Wednesday, April 29, 2009


Byron White (Voters Matter More?)

DC Examiner (and former NRO) writer Byron York is a friend of mine, but goodness knows what he was smoking when he decided to write this piece (thanks Andrew Sullivan).

The president and some of his policies are significantly less popular with white Americans than with black Americans, and his sky-high ratings among African-Americans make some of his positions appear a bit more popular overall than they actually are.

Asked whether their opinion of the president is favorable or unfavorable, 49 percent of whites in the Times poll say they have a favorable opinion of Obama. Among blacks the number is 80 percent. Twenty-one percent of whites say their view of the president is unfavorable, while the number of blacks with unfavorable opinions of Obama is too small to measure. [Emphasis added].

So, um, if you take out the overwhelming black support, Obama isn't really doing as well as polls might suggest. So, feel free to discount all that!

Oh, Byron, Byron, Byron, where to begin? First, in fairness, he's not the first person in the media to start drifing into this rather disturbing territory. A few years ago, CNN's Bill Schneider helpfully pointed out the "dependence" that Democrats have on the black vote:

What would have happened if no blacks had voted in 2000? Six states would have shifted from Al Gore to George W. Bush: Maryland, Pennsylvania, Michigan, Illinois, Wisconsin and Oregon. Bush would have won by 187 electoral votes, instead of five. A Florida recount? Not necessary.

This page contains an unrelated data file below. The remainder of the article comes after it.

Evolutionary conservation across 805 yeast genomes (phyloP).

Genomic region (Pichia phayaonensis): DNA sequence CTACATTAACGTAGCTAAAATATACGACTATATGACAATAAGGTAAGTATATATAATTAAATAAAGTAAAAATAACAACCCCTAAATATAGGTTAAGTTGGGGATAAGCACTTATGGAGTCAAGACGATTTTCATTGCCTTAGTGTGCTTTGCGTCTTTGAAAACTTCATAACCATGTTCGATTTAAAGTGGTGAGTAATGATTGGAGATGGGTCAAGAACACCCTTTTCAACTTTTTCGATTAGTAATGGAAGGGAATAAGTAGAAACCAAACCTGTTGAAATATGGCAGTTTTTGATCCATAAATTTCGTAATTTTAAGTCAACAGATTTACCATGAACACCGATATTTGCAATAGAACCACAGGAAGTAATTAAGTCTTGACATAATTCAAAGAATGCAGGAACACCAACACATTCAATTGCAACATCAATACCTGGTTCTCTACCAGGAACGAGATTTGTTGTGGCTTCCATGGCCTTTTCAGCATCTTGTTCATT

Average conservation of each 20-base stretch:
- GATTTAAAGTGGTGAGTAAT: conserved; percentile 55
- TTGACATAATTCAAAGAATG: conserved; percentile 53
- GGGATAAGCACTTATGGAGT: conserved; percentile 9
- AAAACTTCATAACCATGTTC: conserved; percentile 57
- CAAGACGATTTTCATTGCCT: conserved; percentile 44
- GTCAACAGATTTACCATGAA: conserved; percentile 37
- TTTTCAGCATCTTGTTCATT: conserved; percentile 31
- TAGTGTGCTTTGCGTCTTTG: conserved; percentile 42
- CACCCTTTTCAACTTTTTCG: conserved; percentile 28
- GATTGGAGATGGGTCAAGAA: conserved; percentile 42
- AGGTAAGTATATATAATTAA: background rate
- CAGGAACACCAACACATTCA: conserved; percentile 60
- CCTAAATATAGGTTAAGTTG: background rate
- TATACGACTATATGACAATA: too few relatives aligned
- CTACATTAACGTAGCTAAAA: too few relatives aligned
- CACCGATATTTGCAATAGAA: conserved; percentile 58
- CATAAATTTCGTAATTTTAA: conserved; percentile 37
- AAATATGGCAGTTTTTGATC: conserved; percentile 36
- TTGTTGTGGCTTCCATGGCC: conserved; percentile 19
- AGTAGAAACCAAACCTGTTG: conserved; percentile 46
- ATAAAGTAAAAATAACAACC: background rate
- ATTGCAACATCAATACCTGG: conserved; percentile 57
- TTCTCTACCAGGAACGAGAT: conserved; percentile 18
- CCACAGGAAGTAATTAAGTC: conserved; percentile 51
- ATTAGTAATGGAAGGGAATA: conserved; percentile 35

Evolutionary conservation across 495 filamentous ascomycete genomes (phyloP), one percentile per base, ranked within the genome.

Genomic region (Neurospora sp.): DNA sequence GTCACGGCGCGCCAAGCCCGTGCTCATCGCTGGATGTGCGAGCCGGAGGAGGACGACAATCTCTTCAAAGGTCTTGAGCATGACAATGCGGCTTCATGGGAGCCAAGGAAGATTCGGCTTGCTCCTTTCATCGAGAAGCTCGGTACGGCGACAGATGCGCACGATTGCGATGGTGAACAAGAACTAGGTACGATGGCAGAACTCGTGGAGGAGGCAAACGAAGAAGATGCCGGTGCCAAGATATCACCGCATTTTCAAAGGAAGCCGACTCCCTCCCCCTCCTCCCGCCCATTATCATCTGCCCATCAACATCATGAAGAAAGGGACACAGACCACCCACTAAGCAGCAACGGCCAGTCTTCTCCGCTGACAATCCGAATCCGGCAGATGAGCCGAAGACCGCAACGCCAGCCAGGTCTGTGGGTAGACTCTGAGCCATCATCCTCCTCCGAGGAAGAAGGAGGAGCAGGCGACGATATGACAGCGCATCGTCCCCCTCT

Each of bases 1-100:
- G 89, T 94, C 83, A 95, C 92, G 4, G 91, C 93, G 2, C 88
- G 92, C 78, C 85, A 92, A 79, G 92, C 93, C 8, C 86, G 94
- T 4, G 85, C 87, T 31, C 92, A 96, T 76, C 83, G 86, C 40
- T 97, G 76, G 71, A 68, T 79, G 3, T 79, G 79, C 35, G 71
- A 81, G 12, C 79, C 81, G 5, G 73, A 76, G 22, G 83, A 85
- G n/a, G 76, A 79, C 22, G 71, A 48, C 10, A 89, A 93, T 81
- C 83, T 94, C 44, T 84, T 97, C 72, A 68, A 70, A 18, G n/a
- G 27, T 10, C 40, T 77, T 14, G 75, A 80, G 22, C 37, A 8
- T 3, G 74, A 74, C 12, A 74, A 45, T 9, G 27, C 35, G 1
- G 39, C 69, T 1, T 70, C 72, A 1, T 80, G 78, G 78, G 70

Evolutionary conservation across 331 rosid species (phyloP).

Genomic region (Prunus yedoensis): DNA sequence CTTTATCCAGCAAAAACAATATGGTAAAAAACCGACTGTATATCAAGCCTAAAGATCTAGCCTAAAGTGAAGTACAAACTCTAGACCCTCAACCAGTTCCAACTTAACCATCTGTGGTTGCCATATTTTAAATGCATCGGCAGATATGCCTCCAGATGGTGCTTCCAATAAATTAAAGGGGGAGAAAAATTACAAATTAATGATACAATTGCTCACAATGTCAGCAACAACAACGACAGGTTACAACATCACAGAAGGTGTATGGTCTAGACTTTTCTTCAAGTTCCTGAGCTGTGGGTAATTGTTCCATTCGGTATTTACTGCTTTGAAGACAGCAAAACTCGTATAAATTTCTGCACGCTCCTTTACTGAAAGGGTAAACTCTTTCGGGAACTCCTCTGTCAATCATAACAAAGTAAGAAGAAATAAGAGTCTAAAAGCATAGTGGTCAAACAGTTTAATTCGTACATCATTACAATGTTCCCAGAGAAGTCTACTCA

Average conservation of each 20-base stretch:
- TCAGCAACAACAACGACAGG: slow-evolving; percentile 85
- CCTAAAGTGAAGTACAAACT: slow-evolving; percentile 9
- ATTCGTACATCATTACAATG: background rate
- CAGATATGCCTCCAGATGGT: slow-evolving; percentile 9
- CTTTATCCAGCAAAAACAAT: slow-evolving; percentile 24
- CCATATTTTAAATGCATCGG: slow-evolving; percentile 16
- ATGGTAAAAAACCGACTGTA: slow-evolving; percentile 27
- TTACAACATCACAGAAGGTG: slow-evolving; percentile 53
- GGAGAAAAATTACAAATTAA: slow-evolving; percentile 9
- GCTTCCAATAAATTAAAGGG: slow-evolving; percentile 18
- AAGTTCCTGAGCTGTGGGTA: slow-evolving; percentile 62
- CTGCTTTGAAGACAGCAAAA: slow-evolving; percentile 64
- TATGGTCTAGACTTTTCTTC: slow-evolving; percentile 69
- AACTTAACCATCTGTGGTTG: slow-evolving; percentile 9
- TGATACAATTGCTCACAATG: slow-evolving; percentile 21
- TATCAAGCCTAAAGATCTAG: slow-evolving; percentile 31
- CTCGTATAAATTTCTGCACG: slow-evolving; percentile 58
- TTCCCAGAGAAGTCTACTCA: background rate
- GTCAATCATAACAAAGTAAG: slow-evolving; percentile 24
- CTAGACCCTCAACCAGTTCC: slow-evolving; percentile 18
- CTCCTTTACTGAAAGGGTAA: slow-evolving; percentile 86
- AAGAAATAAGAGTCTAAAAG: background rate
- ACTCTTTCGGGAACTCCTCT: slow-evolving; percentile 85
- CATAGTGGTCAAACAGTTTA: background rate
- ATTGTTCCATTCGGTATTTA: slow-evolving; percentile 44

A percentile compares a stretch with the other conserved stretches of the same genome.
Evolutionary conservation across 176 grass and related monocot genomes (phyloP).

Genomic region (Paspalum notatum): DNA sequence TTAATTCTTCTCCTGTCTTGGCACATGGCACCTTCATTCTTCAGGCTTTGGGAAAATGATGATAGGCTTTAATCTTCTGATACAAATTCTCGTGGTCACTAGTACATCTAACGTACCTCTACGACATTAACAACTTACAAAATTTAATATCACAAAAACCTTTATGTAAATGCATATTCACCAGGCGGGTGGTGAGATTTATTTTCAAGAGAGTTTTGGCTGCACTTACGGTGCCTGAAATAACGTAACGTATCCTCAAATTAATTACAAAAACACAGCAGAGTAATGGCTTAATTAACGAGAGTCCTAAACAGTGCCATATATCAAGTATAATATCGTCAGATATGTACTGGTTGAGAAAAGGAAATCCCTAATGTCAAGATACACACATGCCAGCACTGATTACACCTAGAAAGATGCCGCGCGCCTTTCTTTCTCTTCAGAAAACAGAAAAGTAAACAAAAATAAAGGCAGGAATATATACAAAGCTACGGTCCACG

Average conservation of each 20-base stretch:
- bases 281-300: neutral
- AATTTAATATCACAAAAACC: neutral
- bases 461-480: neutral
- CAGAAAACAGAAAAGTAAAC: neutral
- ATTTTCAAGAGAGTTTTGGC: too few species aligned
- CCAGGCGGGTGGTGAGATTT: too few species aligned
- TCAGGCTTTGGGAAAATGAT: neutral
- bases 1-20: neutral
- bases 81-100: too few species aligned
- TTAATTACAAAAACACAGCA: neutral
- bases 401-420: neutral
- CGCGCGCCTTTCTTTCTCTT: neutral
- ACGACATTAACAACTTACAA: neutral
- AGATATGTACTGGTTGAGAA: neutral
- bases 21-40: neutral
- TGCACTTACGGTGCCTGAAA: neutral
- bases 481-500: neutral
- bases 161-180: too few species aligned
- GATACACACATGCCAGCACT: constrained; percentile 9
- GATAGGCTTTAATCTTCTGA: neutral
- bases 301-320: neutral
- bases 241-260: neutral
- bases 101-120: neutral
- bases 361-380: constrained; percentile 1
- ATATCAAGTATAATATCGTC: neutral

Right now, there are 50 Democrats in the Senate. How many would be there without African-American voters? We checked the state exit polls for the 1996, 1998, and 2000 elections. If no blacks had voted, many Southern Democrats would not have made it to the Senate. Both Max Cleland and Zell Miller needed black votes to win in Georgia. So did Mary Landrieu in Louisiana, Bill Nelson in Florida, John Edwards in North Carolina, and Ernest Hollings in South Carolina.

The "problem" with this analysis is -- what's the point? Analysis of the GOP's relative strengths and weaknesses comes down to geographic assessment. Schneider doesn't devote a segment to "What would the Senate look like if white Southerners didn vote for Republicans (which in some states they do to upwards of 70 or 80 percent)?" But blacks voting for Democrats is staged as some sort of "exception" that should implicitly invalidate the reality of the current political situation.

Ironically, this Schneider segment -- as pernicious as it was in itself -- actually undermines York's even-worse piece: Simply put, because blacks tend to vote overwhelmingly black Democrat at the presidential level, there is actually very little difference between black support for Barack Obama and that of any "generic" Democratic president. Look at the general election: Obama received 95 percent of the black vote -- up from John Kerry's 88 percent in 2004; Al Gore received a rather stunning 90 percent in 2000, even better than Bill Clinton's 84 percent in '96)). Now, in pure numbers, far more blacks showed up at the polls than in previous elections because a black candidate was on the ballot, but with respect to the rest of the vote, the percentage of blacks voting for the Obama couldn't get that much higher. When one party regularly gets more than 90 percent of the vote from one ethnic group, there's only so much more that can get squeezed out.